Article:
When it comes to network security, traditional IT systems have been far too trusting. They’ve operated on the classic castle and moat paradigm — meaning that it’s all about stopping attackers from getting in to begin with. A castle, surrounded by a deep moat of water, is a good analogy because it’s a type of physical architecture that’s intended to be impenetrable to attackers. Network security based on this model makes sense in theory. Networks should be secure, so it’s understandable that their owners would place plenty of emphasis on stopping bad actors from breaking in.
The problem, of course, is that if they do — and, when it comes to cyberattackers, human error, software vulnerabilities and more, no system is 100% secure — the defenses collapse. According to the analogy, once a person is inside the proverbial castle walls, it’s assumed that they have a right to be there, and that they should be free to move about as they wish. That means that they can cause all kinds of problems without reprisal.
“Zero trust network architecture” architecture changes this calculus. Its name might sound harsh , but it’s a certified game-changer when it comes to network security.
The central concept of zero trust security can be summed up in two words: Identify verification. Wherever a device or user is within (or without) the network perimeter it’s assumed that they may pose a threat. That means that strict verification of identity is the name of the game. While there is no one single technology or principle that makes zero trust possible, it describes an holistic approach that can be applied to network security in a way that keeps networks, their owners, and users, safe from attack. Even if that attack comes from inside the castle walls.
Don’t Trust Anyone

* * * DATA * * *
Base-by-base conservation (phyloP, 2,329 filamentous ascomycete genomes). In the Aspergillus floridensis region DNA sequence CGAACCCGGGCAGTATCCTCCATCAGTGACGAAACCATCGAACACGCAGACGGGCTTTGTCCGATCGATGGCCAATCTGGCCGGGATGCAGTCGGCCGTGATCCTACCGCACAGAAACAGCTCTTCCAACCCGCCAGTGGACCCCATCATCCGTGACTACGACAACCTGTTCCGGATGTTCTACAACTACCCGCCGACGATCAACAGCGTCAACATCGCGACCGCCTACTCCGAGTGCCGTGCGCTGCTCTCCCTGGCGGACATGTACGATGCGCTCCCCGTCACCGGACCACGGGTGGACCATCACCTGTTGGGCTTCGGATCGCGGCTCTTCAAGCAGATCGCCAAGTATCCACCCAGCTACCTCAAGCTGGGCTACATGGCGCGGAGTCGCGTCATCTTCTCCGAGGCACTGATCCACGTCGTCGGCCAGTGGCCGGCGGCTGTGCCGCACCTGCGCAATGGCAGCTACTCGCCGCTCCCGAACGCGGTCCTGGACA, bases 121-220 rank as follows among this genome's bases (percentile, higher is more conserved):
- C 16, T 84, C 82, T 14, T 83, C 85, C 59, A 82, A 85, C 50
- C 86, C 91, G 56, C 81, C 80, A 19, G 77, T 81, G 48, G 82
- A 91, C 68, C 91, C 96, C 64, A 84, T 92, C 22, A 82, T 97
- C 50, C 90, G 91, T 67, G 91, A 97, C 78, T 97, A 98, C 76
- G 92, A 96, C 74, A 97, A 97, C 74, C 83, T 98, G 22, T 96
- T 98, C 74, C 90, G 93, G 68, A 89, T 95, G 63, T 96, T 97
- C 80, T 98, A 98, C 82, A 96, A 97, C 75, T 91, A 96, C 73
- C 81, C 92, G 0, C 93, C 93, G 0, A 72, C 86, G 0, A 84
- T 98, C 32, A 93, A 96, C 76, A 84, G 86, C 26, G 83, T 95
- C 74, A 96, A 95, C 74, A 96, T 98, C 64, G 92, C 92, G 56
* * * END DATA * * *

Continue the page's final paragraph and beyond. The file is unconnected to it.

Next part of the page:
Zero trust is based on providing access to resources on a case-by-case basis, with access decisions based firmly on access controls, defined based upon the principle of least privilege. That means granting a user account or application only the abilities that are strictly needed for them to perform their designated job. For instance, users whose job involves making backups don’t need to be able to install new software.
A typical “identify, protect, detect, and respond” zero trust workflow goes something like this: First of all, a user authenticates their identity via MFA (multi-factor authentication) over a secure channel. Next, it grants access to specific applications and network resources based on that user’s identity. While they are using the system, their session is constantly monitored for possible anomalies or signs of strange behavior. If something is detected, threat response can be initiated in real-time. At no point should zero trust stop the user from carrying out their job correctly. But it will also stop them from potentially overstepping those bounds and behaving in a malicious manner if they turn out to not be a legitimate user.
Identity is Key to Zero Trust Enforcement
This approach to network security is transformative. But it only works if it’s able to be enforced with consistency across an organization’s entire environment. Inconsistent enforcement can lead to loopholes or security workarounds. Access controls and identity management have to apply across the entire environment. Otherwise, it’s difficult to determine if a particular user should have access to a certain resource.
Fortunately, SASE is able to help. Short for Secure Access Service Edge, SASE is next generation network architecture that blends the latest security functionality with WAN capabilities. SASE has come into its own as the world has largely shifted, especially during the pandemic, to working in a geographically dispersed manner, most often physically separated from the corporate office.
One of the elements of SASE — and, specifically, SDP (software-defined perimeter) — is its zero trust network access (ZTNA). This is an essential part of SASE, baked into the technology from the ground-up. SASE makes it possible to route all traffic through a security solution without performance issues. It can also consistently enforce access controls across the enterprise WAN in a consistent, scalable, and sustainable way.
Zero trust network architecture is one of the biggest revolutions in network security in years, if not decades. Along with related innovations like SASE, it promises to transform the way that we work: not only making it more seamless, but more secure and safe as well. That’s a win-win for all involved.
Sure, no user wants to feel like they’re not trusted. But given the potential risks that could be posed by having a malicious actor break into a system and cause chaos, the trade-off is more than worth it.